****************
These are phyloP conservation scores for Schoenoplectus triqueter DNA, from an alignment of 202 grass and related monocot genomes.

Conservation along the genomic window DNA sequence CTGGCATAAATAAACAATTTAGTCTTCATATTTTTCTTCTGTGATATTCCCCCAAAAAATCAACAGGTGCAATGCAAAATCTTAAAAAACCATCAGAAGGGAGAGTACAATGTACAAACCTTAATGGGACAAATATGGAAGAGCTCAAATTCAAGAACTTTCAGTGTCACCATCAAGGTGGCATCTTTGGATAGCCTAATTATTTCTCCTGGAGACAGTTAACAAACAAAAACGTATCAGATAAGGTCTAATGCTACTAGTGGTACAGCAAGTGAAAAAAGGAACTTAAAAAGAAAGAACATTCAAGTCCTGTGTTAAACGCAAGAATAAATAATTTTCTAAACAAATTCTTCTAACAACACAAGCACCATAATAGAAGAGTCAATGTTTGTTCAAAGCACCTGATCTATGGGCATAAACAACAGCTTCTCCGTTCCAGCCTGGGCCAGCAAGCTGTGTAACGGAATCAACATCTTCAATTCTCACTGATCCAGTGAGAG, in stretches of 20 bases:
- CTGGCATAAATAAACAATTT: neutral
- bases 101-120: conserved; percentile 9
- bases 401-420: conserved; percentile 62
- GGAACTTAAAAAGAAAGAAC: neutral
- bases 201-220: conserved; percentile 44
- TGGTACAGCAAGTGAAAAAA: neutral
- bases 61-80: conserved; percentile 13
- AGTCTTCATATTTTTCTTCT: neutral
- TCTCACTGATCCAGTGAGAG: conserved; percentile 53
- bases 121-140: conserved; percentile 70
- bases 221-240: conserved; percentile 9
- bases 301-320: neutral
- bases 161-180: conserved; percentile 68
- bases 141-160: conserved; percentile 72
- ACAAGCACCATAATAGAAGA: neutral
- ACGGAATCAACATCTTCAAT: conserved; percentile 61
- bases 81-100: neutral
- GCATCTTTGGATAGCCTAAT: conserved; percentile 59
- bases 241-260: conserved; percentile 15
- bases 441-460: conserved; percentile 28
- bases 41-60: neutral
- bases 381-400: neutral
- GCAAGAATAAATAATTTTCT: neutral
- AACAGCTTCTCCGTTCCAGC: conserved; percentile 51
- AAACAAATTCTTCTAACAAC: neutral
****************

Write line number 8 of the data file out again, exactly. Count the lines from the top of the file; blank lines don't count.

- TGGTACAGCAAGTGAAAAAA: neutral